It’s a long drive from Florida to Denver, but Leonel Perez and his colleagues at theCoalition of Immokalee Workers (CIW) don’t mind. In fact, they arrived in the Mile High City three weeks early for Cultivate, a food, beer, and music festival sponsored by Chipotle Mexican Grill.
They were not drawn by a love of burritos. In the days leading up to Cultivate, Perez, Jake Ratner, an organizer forJust Harvest USA, and several other CIW organizers will hold dozens of community events, speak at many churches, and give classroom presentations at all Denver’s major universities. Then, on Oct. 6, the day of the festival, Perez will build a giant stack of tomato buckets just outside the festival to represent the daily toil of 30,000 impoverished tomato workers.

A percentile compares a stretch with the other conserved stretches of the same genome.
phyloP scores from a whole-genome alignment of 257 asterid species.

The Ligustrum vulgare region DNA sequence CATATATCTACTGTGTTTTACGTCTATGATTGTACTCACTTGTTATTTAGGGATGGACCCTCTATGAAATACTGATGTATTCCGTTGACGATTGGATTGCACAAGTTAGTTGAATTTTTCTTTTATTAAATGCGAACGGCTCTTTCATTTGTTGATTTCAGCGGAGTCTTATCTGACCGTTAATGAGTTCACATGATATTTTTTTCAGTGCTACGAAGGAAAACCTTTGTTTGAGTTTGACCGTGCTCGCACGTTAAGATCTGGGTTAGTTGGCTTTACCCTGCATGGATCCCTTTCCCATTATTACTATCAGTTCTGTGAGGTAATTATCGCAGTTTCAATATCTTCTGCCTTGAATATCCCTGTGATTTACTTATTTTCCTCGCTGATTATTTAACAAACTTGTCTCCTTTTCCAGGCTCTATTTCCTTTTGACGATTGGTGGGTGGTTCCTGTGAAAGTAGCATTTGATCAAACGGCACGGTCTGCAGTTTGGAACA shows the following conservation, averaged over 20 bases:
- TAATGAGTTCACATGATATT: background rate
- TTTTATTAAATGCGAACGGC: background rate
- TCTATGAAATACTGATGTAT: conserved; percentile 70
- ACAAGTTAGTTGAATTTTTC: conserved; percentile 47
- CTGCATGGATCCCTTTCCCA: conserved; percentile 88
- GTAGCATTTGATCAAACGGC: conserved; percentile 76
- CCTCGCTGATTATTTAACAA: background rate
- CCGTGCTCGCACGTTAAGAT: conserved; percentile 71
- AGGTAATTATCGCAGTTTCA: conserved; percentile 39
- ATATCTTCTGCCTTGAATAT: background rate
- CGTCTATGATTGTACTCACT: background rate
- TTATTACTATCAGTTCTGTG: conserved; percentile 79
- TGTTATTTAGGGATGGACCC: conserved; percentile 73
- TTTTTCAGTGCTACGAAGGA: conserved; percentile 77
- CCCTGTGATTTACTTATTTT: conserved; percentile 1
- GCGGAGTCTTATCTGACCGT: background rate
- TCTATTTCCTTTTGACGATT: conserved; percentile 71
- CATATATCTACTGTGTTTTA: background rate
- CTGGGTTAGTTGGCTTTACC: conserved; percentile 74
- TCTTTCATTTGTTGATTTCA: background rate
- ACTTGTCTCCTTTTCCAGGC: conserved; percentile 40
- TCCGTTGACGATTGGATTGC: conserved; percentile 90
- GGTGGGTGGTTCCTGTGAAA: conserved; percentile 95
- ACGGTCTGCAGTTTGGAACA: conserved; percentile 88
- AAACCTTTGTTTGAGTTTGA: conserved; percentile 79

Over the last decade, Perez and others at CIW have pressured major food companies like McDonald’s, Whole Foods, and Sodexho to join something called the Fair Food Program. Now, they’re ratcheting up pressure on the burrito giant in hopes of a similar deal.
“We’ll continue these demonstrations until Chipotle signs,” says Ratner.
Ordering at Chipotle is famously simple: Select one of four meats, then black beans or pinto, then salsas. The company’s politics, on the other hand, are maddeningly complex. Why won’t Chipotle — a company that has gone to great lengths to broadcast its high-quality, “ethical” food — shake hands with tomato workers?
Just as important, why aren’t more people upset with Chipotle’s intransigence?
What the Ells is going on?